Autologous Adipose Stem Cell Therapy for Urinary Incontinence
In a recent study, patients were treated with autologous adipose stem cells combined with bovine collagen gel for female stress urinary incontinence (SUI). The cells were obtained from subcutaneous fat tissue, and expanded in the laboratory for three weeks. Urinary incontinence affects around 35% of women age 18 years and older. The symptoms include urgency and involuntary loss of urine with physical exertion or coughing. The prevalence of SUI increases with age. For patients who have had little response to medications and therapy, autologous stem cells therapy is an option.
How Stem Cells Work
Stem cell therapy is the wave of the future. Stem cells have the ability to divide into many forms of tissue in a process called differentiation. Adipose stem cells are also called mesenchymal stem cells (MSCs). Autologous means the stem cells come from the patient. Stem cells rush to the injured, degenerated, or damage area and start the healing process. Sometimes, however, your body’s own stem cells cannot reach the area of injury, so using stem cells harvested and concentrated works.
In a process called differentiation, stem cells give rise to other specialized cells. The cells usually go through many stages, and then become more specialized at each step. Scientists are just now understanding stem cell function. The signals omitted inside and outside the cells trigger each step of this differentiation process. Internal signals are controlled mainly by genes, which are interspersed across long individual strands of DNA. External cells include chemicals secreted by other cells, as well as certain molecules. The interaction of signals during the differentiation process cause the DNA to acquire epigenetic marks that are passed on through cell division.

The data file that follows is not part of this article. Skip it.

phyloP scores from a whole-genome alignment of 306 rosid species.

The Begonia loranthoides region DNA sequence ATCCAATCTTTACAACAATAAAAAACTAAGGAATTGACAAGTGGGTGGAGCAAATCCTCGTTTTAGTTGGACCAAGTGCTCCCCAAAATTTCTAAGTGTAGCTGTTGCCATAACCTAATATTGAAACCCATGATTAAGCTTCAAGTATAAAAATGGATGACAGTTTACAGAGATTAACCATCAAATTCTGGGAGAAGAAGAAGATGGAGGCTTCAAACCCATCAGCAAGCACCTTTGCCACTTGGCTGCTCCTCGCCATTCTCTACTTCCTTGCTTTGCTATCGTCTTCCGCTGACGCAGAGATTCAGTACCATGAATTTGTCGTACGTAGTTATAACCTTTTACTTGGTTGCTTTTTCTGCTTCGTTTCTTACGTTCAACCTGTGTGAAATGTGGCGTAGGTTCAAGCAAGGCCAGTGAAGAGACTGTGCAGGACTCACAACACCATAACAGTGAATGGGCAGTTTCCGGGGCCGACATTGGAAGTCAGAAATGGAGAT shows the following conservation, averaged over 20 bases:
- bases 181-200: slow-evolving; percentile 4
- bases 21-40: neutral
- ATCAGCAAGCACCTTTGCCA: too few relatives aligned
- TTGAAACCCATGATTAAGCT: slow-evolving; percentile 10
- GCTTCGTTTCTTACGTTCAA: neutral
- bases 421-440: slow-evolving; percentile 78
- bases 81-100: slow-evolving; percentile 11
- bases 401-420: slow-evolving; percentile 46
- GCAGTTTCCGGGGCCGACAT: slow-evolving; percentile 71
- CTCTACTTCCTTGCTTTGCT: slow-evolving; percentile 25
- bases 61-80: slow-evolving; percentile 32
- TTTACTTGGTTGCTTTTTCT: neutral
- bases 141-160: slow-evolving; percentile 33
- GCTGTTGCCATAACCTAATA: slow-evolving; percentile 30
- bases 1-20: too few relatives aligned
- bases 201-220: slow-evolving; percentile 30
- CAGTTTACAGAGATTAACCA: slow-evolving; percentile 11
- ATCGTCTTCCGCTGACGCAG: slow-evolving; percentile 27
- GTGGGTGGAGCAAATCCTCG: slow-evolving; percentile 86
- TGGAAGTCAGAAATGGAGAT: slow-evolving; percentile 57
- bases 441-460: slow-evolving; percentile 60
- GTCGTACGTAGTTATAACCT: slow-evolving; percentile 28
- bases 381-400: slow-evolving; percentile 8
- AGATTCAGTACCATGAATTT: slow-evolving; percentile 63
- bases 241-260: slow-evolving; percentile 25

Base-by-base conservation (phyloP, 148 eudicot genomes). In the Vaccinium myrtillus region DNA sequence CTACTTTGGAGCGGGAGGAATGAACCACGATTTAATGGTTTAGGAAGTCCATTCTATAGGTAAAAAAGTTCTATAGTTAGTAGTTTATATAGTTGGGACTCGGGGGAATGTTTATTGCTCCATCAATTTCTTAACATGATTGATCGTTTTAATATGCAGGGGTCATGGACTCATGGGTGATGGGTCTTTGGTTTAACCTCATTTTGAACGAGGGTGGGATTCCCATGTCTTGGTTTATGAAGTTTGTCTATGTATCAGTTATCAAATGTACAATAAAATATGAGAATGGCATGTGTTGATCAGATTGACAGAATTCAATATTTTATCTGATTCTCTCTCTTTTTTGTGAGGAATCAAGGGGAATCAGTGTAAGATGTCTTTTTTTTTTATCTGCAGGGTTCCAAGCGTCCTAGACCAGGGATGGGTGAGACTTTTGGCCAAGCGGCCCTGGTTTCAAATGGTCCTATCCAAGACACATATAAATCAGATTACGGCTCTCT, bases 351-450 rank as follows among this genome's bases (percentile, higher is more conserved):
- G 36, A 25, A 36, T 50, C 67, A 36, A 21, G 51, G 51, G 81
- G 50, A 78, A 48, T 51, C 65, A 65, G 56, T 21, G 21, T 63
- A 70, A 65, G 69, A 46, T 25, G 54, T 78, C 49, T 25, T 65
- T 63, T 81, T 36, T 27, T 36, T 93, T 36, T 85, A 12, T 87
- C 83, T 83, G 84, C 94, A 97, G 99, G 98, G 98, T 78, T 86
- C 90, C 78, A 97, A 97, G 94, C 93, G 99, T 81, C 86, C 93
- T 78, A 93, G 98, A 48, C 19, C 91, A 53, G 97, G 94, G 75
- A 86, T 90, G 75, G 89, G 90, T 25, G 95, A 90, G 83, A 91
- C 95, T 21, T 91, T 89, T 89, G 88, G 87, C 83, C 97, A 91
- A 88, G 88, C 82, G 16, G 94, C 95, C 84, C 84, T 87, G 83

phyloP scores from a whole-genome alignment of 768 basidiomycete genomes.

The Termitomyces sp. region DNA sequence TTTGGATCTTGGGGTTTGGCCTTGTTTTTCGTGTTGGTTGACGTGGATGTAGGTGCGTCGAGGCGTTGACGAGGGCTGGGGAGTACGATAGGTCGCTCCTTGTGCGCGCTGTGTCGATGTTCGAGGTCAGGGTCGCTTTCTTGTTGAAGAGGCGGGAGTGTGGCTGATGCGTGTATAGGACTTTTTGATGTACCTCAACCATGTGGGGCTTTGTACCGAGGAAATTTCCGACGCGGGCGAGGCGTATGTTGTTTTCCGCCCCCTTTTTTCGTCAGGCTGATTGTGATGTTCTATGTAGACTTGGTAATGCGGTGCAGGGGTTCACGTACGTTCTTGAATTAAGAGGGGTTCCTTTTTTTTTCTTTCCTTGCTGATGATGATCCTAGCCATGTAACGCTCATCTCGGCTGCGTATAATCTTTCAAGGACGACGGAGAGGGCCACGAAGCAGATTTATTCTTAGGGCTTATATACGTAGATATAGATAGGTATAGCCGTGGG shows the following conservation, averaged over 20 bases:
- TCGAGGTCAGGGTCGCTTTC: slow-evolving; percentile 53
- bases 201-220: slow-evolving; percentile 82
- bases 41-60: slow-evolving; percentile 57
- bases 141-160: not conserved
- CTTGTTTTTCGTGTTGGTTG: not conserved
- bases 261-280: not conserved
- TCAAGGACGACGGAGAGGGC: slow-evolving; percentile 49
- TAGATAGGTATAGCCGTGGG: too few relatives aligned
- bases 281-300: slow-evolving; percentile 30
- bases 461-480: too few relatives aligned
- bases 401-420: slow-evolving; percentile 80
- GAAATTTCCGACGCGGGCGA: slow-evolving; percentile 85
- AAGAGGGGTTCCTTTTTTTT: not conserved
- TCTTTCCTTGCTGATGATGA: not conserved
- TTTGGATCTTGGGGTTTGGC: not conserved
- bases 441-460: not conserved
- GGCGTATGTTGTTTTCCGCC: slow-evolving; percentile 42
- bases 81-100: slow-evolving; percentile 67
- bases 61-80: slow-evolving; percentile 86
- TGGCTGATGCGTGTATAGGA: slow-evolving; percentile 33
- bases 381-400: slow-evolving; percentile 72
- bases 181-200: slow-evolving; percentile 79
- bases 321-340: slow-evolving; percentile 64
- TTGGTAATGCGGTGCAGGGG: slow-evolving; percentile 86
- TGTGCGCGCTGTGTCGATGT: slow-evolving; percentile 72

Collection, Isolation, and Expansion of the Stem Cells
Tissue engineering or regenerative medicine is an attractive treatment for regenerating sphincter muscle tissue. In the clinical study, patients diagnosed with SUI were evaluated using several questionnaires and stress tests. The fat was collected from the study participants’ lower abdomens. This involved administration of a local anesthetic to numb the skin and deeper tissues. A small incision was made, and a special solution was inserted to help dislodge the cells. Around 300 milliliters of fat cells were obtained, and blood was taken to use in the processing procedure.
The isolation and expansion of the adipose-derived stem cells is done in a laboratory. The cell isolation, expansion, karyotyping, and mycoplasma testing are performed, and the adipose tissue was minced into small pieces along with collagenase. The tissue is placed in a centrifuge (spinning device), which separates red blood cells and other blood components from the stem cells. After the cells are expanded in a special solution.
Results of Clinical Studies
In the clinical study, the stem cells were injected transurethrally via a special scope and under local anesthesia. The injections were given under the urinary mucosa. The patients were evaluated at 3, 6, and 12 months after the injections via vaginal ultrasonography, a gynecological exam, a cough test, standardized questionnaires, a 24-hour pad test, and urodynamic evaluations.
At the 6-month follow-up, only 20% of patients had a negative cough test with full bladder. However, at the 12-month follow-up, 80% had negative cough tests. Overall, all 5 study participants had some type of improvement in SUI. This study demonstrated much efficacy of the cell-based injection therapy.
In an Austrian study, led by Dr. Strasser from the Medical University of Innsbruck, stem cell injections with collagen were used to treat 63 women with stress incontinence. While this study used stem cells from muscle tissue, the cells were injected into the women’s urinary sphincters and surrounding area using ultrasound-guidance. In this study, around 78% of patients were completely continent.
- Kuismanen K, Sartoneva R, Haimi S, et al. (2014). Autologous Adipose Stem Cells in Treatment of Female Stress Urinary Incontinence: Results of a Pilot Study. Stem Cell Transitional Medicine, 3(8), 936-941.
- Strasser, H. The Lancet, June 30, 2007; vol 369: pp 2179-2186. Novara, G. The Lancet, June 30, 2007; vol 369: pp 2139-2140